Archive Site Provided for Historical Purposes
Sponsored by the U.S. Department of Energy Human Genome Program
In this issue...
Available in PDF
HGP and the Private Sector
In the News
Ethical, Legal, and Social Issues
Web, Publications, Resources
Meeting Calendars & Acronyms
Using a high-energy X-ray beam from the National Synchrotron Light Source (NSLS) at Brookhaven National Laboratory, researchers at Yale University and the Howard Hughes Medical Institute obtained the most detailed images ever seen of the ribosome (the protein-making structure inside all living cells). NSLS is a DOE Office of Biological and Environmental Research structural biology user facility.
In prokaryotes (bacteria and other simple organisms) as well as the more complex eukaryotes, ribosomes help translate gene-encoded information into a specific protein. Ribosomes consist of two unequally sized subunits containing RNA and proteins. The smaller component binds the messenger RNA (mRNA), which contains genetic instructions that specify the amino acids required to build a particular protein. The larger ribosomal subunit attaches one amino acid to the next in the growing protein chain.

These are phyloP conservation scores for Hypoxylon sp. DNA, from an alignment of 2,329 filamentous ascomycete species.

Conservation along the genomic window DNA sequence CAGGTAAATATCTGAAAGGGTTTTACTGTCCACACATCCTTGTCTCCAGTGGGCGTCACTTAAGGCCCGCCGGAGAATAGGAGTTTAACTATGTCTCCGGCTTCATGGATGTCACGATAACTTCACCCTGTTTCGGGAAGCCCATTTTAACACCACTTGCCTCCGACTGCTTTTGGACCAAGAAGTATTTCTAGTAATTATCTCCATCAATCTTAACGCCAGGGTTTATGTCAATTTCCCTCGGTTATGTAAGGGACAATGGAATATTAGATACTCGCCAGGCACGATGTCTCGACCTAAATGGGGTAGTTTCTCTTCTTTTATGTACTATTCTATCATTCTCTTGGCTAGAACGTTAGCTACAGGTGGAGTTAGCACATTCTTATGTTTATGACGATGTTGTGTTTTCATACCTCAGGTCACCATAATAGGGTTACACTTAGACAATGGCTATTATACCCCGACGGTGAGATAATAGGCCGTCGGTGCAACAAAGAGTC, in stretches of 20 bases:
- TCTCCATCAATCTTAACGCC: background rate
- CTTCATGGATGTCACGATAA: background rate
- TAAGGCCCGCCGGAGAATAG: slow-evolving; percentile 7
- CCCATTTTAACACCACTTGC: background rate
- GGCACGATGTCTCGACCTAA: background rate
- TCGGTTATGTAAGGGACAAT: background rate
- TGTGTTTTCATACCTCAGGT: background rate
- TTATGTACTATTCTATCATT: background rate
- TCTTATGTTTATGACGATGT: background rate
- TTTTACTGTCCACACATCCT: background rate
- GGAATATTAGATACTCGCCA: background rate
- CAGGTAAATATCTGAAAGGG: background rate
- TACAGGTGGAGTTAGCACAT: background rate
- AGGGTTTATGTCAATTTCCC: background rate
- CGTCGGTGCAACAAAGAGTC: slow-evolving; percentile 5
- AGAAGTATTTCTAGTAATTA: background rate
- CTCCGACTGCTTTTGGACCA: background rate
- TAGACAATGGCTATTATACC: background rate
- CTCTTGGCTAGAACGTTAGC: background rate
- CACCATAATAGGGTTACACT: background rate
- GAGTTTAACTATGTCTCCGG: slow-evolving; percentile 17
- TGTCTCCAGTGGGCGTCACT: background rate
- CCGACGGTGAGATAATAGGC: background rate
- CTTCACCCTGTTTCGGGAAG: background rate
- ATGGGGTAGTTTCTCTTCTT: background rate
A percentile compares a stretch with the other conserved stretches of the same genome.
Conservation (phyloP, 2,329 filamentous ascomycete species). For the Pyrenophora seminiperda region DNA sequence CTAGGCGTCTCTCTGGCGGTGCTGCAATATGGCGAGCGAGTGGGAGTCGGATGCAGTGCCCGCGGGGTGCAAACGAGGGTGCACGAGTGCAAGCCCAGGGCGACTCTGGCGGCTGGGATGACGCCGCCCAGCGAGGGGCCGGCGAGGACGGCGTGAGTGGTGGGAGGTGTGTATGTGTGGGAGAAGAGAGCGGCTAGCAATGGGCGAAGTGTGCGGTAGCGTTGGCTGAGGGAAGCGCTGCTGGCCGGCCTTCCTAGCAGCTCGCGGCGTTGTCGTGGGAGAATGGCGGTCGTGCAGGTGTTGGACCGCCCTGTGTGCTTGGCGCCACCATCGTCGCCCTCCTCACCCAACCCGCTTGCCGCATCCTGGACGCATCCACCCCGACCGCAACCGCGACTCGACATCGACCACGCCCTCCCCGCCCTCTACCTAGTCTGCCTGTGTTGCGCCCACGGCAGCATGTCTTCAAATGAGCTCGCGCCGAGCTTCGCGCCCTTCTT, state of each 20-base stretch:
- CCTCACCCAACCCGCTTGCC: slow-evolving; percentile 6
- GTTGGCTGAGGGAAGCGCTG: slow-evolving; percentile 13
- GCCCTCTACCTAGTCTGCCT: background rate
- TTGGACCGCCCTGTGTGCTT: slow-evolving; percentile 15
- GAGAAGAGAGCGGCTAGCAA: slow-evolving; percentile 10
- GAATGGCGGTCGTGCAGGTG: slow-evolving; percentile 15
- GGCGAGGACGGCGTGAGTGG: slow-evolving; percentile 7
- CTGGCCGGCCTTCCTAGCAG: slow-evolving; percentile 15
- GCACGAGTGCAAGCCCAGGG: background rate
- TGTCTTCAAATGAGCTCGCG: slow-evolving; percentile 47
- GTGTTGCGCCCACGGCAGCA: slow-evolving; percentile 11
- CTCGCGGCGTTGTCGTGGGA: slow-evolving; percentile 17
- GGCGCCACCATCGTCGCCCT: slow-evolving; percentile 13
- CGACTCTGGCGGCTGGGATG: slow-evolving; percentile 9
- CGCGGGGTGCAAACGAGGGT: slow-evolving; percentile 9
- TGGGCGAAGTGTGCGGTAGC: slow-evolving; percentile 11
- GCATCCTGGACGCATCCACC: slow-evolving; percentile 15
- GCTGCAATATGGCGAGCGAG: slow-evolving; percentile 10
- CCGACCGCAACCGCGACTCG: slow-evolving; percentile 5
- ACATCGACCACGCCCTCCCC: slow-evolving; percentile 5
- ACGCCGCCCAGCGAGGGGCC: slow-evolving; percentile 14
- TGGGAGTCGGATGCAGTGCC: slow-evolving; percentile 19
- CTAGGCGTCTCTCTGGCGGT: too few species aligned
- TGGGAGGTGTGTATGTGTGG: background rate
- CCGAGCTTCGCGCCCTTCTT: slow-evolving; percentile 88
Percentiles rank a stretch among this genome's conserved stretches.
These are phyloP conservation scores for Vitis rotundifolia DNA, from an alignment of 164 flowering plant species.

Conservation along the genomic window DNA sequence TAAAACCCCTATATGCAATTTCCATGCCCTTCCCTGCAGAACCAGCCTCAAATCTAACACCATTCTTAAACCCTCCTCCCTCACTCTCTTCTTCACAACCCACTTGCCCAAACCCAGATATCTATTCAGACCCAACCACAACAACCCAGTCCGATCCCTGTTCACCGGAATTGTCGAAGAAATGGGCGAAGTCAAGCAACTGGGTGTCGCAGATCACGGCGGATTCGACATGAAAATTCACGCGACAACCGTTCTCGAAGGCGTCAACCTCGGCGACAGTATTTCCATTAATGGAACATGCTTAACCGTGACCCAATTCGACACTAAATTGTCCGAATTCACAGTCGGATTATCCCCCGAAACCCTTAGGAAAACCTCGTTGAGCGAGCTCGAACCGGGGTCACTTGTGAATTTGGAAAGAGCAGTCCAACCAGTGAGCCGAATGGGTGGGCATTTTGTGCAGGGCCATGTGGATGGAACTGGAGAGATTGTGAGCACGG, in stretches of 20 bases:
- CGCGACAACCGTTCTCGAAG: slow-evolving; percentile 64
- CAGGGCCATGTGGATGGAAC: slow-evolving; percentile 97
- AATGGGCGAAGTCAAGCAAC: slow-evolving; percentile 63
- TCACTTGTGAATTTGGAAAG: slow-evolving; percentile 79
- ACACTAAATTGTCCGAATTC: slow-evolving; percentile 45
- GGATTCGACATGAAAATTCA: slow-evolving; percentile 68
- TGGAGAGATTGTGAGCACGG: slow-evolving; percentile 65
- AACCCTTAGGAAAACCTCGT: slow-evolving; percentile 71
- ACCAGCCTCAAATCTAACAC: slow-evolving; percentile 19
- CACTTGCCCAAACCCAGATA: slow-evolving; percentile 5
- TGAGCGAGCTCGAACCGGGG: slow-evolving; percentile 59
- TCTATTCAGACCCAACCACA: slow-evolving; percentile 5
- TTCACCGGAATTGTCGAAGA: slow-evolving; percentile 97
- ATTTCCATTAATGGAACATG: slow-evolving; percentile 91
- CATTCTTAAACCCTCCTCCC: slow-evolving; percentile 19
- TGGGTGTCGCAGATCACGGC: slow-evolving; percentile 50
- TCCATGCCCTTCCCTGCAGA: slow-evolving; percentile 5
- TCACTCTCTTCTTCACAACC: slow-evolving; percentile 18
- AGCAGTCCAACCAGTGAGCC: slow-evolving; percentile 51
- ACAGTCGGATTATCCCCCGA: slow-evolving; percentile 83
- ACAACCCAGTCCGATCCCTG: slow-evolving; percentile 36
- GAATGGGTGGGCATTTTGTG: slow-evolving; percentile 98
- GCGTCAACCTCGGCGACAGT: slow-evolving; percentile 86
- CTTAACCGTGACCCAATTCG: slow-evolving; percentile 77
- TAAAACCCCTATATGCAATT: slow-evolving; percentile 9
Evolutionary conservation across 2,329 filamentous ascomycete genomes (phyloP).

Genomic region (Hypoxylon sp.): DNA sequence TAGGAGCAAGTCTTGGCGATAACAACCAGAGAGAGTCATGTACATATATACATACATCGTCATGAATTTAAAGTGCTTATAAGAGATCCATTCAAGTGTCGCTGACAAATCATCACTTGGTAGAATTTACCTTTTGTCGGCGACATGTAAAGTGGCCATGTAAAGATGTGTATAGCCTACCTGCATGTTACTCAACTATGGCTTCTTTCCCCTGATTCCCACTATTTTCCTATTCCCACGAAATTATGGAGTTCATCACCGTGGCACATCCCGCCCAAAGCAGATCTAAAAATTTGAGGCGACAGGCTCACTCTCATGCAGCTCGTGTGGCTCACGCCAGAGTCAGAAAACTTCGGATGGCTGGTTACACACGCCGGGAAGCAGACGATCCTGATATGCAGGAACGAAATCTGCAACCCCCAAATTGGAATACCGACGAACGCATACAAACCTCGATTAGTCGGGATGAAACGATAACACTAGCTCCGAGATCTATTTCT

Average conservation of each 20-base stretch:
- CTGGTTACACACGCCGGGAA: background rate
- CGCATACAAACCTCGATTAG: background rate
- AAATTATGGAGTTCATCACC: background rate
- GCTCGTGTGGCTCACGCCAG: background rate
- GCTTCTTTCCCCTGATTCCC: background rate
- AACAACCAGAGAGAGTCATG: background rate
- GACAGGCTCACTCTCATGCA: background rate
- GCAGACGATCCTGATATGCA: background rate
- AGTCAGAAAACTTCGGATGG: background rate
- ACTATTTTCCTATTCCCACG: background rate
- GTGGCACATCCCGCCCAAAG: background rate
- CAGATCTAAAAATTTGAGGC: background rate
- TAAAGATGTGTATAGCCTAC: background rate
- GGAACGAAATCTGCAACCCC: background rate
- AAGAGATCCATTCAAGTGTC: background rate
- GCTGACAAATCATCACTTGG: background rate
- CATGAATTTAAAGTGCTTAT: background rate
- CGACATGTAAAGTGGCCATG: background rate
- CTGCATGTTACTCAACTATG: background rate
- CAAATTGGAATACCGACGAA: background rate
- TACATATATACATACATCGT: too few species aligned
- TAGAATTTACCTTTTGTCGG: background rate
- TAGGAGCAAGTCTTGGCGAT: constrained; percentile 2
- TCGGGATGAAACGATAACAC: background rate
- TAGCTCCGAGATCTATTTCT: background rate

In the August 11 issue of Science, investigators reported visualizing the atomic structure of the bacterium Haloarcula marismortuis larger ribosomal subunit at an unprecedented resolution of 2.4 Å. Until this report was published, researchers did not know whether ribosomal RNA or protein was responsible for catalyzing link formation. The new images revealed the proteins deeply embedded in the RNA and their essential role in its folding. The images also showed where binding takes place, proving RNAs ability to break or form bonds. Further studies should show the orientation of mRNA and the growing proteins components in the ribosomes active catalytic site.
In this study, researchers used the 2.5-billion-electron volt beam to perform crystallography on painstakingly grown crystals of the 50S subunits. Additional data were gathered using the Advanced Photon Source at Argonne National Laboratory.
During X-ray crystallography, intense beams pass through and bounce off atoms in the crystal, where they leave a diffraction pattern that can be analyzed to determine the proteins 3-D shape. Researchers resolved the atomic structures of all 100,000 or so crystal atoms in the RNA 50S subunit. This involved carefully growing larger, more complete ribosome crystals and solving their structures at progressively higher resolutions. Each level provided information that helped scientists understand the final high-resolution map.
The electronic form of the newsletter may be cited in the following style:
Human Genome Program, U.S. Department of Energy, Human Genome News (v11n1-2).
The Human Genome Project (HGP) was an international 13-year effort, 1990 to 2003. Primary goals were to discover the complete set of human genes and make them accessible for further biological study, and determine the complete sequence of DNA bases in the human genome. See Timeline for more HGP history.